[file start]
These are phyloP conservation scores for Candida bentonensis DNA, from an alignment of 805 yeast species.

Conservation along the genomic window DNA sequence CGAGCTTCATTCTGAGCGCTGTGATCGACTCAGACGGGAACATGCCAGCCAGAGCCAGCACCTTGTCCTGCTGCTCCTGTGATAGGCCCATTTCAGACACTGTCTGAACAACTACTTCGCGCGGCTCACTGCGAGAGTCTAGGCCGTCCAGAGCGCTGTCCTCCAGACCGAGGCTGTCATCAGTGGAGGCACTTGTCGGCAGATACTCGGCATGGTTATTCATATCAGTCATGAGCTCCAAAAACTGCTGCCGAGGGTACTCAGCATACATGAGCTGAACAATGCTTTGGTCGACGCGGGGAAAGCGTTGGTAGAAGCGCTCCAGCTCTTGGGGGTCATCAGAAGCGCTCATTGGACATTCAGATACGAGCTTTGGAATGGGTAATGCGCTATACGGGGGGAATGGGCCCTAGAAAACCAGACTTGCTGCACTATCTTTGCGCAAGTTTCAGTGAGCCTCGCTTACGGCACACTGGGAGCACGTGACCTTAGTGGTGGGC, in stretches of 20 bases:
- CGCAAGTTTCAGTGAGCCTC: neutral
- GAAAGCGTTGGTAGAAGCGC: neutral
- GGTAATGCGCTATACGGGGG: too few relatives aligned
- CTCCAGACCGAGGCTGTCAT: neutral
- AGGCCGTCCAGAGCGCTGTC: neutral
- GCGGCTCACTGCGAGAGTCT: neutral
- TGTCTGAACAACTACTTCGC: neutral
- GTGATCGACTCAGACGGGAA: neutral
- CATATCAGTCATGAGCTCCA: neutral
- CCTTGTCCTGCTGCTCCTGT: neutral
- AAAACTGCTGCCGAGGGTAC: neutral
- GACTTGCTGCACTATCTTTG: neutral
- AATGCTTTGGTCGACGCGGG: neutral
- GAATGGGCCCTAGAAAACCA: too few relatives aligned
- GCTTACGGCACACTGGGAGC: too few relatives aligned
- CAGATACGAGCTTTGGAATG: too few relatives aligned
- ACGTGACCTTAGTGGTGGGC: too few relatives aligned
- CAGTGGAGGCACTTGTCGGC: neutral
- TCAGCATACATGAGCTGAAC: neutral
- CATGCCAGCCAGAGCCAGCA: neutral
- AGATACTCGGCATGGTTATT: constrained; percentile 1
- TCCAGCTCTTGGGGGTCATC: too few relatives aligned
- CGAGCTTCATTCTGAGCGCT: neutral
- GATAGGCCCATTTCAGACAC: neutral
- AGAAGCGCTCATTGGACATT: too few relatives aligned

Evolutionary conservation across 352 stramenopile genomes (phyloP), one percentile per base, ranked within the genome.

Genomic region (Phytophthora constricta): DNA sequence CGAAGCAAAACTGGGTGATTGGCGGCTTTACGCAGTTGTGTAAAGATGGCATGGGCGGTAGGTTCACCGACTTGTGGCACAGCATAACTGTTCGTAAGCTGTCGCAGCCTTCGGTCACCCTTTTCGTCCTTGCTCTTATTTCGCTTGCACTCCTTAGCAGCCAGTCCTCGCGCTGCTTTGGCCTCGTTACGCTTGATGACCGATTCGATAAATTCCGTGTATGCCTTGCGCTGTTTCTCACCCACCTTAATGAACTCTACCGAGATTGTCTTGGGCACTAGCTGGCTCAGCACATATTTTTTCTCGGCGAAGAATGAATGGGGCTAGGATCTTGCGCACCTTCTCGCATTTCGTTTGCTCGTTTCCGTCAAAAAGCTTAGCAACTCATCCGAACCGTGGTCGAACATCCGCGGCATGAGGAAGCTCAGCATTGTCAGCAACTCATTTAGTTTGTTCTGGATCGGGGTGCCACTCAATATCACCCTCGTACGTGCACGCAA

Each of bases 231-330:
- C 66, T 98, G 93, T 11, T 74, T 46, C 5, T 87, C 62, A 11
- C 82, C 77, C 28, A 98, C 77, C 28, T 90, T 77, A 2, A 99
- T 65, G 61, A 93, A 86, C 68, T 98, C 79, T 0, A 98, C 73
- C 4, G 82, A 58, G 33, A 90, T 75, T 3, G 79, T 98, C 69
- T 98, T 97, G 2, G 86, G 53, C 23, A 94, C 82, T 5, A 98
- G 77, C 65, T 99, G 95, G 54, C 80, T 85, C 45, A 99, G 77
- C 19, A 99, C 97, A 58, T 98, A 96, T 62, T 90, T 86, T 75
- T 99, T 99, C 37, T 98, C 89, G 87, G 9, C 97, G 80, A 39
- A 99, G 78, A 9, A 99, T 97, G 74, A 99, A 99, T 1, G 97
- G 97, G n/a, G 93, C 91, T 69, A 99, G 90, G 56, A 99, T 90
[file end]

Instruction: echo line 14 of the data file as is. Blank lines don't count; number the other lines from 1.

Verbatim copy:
- GACTTGCTGCACTATCTTTG: neutral